I was on Cloud 9 on Saturday night…or rather, I was *at* Cloud 9 (A Comedy of Multiple Organisms), Caryl Churchill’s 1978 two-act play dealing with preconceptions of gender and sexuality. Act I and II are 25 years apart based on the characters’ ages, but in a wonderful twist, the first act is set in colonial Africa as an allegory of the repressive attitudes of the 1950s, and the second act is set in the late 1970s, which was current day at the time that the play was written (although the dialog was pretty timeless, and could be today). Furthermore, the same seven actors play different characters in each of the two acts, regardless of gender or race: the character of Betty, for example, is played by Evan Buliung in the first act (he was magnificent in the white dress and garters) and by Ann-Marie MacDonald in the second act. Add to this that two of the actors – Megan Follows and Ann-Marie MacDonald – are well known even to me, a cultural cretin who has to be invited to events like this by my more artsy friends.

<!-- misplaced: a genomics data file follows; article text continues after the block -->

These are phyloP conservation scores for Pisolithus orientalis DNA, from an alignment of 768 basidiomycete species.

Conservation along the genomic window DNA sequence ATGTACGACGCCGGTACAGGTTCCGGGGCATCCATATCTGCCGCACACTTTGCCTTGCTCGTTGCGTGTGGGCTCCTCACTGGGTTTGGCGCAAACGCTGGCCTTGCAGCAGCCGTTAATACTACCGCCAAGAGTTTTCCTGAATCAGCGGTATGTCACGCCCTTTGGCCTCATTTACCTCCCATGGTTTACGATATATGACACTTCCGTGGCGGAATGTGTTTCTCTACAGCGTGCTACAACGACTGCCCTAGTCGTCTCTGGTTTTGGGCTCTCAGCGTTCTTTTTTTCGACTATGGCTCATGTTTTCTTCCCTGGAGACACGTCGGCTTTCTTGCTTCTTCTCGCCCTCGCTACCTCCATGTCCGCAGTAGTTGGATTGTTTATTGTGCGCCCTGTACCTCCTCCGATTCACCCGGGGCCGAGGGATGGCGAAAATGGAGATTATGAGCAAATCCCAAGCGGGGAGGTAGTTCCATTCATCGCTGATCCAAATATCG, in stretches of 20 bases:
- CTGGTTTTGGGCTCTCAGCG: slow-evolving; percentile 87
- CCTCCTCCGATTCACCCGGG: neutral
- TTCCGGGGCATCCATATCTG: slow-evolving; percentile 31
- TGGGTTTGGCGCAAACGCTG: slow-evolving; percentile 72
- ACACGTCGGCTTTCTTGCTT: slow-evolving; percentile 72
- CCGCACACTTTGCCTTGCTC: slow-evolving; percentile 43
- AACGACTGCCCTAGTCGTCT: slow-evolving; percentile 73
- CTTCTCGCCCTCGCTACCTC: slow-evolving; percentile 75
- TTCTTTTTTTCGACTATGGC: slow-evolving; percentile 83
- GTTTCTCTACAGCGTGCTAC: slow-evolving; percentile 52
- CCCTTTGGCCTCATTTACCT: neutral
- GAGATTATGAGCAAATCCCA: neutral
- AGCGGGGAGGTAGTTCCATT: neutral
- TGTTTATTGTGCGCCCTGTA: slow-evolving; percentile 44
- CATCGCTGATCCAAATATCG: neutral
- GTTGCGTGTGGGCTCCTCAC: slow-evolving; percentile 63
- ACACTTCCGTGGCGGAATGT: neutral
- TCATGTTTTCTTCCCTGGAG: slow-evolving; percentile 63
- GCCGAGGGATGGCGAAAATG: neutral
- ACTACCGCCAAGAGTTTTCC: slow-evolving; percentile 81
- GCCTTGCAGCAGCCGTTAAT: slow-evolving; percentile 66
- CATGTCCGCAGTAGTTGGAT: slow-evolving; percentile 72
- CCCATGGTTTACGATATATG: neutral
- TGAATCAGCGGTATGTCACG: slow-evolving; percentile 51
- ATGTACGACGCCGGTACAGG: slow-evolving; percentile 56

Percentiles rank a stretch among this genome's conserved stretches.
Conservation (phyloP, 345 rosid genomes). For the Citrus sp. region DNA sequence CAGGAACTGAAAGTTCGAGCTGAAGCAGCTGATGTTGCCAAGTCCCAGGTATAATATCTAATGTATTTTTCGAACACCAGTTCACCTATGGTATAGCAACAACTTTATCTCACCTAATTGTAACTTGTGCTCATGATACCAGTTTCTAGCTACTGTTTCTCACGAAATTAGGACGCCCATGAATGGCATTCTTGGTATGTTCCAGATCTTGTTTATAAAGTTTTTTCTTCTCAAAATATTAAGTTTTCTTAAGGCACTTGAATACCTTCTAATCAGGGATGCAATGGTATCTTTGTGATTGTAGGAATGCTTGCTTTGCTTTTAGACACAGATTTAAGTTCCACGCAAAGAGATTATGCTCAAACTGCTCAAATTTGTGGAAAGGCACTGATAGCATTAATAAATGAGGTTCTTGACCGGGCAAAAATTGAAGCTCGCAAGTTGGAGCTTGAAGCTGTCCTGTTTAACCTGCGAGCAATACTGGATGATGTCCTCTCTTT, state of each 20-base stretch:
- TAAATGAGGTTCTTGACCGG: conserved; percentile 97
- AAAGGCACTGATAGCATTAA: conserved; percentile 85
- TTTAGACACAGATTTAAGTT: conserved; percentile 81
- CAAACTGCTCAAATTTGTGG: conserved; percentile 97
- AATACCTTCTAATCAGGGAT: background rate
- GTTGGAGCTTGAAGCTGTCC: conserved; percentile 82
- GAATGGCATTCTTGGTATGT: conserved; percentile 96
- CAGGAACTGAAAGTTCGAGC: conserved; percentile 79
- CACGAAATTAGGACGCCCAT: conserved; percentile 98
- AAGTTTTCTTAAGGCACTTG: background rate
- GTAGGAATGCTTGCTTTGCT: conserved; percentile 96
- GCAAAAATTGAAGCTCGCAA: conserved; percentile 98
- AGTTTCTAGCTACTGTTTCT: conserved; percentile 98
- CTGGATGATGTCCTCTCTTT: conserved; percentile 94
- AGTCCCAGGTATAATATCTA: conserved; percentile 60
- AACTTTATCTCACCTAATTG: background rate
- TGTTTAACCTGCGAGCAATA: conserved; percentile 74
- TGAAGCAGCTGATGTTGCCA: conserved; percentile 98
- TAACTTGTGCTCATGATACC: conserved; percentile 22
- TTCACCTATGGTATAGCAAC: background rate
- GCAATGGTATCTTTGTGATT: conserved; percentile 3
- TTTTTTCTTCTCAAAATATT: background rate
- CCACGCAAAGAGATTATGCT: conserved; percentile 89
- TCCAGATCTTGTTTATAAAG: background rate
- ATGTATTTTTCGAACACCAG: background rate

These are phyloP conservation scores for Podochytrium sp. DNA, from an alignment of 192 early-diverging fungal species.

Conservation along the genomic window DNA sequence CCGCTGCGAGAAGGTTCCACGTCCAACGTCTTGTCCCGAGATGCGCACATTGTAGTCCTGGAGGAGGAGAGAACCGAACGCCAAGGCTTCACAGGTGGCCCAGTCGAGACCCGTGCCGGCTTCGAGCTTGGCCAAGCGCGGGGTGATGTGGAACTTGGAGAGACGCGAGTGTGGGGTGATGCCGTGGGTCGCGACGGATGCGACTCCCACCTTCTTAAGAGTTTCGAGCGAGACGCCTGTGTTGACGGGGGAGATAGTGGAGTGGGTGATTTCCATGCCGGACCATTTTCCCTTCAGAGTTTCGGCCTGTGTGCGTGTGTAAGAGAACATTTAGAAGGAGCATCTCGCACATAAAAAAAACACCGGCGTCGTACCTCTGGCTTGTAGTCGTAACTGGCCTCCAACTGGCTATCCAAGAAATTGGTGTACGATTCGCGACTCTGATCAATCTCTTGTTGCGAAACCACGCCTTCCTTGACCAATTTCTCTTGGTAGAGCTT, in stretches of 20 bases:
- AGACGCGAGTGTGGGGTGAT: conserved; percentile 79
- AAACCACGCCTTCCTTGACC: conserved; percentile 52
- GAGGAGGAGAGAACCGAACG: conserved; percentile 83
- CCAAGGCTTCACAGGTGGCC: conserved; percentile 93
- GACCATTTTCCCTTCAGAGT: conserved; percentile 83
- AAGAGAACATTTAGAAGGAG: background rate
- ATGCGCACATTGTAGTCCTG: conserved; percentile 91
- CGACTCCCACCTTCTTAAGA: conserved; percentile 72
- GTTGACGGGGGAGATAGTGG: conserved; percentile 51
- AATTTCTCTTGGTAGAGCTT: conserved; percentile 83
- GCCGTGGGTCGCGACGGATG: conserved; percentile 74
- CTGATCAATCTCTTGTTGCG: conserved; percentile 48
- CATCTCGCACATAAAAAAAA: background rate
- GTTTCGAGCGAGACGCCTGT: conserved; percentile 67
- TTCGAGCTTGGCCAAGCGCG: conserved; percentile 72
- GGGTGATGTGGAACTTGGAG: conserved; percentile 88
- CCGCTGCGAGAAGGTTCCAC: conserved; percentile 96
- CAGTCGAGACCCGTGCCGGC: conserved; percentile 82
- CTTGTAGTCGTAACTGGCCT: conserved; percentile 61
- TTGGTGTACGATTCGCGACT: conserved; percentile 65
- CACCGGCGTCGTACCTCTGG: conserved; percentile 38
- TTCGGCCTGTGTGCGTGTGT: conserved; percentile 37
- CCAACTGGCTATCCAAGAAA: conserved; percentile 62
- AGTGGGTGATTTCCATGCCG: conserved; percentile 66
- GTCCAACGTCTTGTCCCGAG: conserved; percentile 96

The interesting thing about this Toronto production of Cloud 9 is how they’ve made the production transparent through the use of social media. CBC’s Spark podcast had a clip on this (starting at around 40 minutes into the January 24th/26th podcast) featuring the director, Alisa Palmer, discussing how they put information about the play, casting, characters, staging, rehearsals and behind-the-scenes comments online before the play ever opened: something rare in the somewhat secretive world of pre-opening-night theatre. Rose Plotek, the assistant director, wrote many of the blogs posts on the main site (cross-posted to their Facebook page), but there are also very candid contributions from actors Blair Williams and Ann-Marie MacDonald, as well as video clips of rehearsals and interviews:
Cloud 9 is playing at the Panasonic Theatre until February 21st. Great script, excellent actors and fabulous costumes make for a fun night out.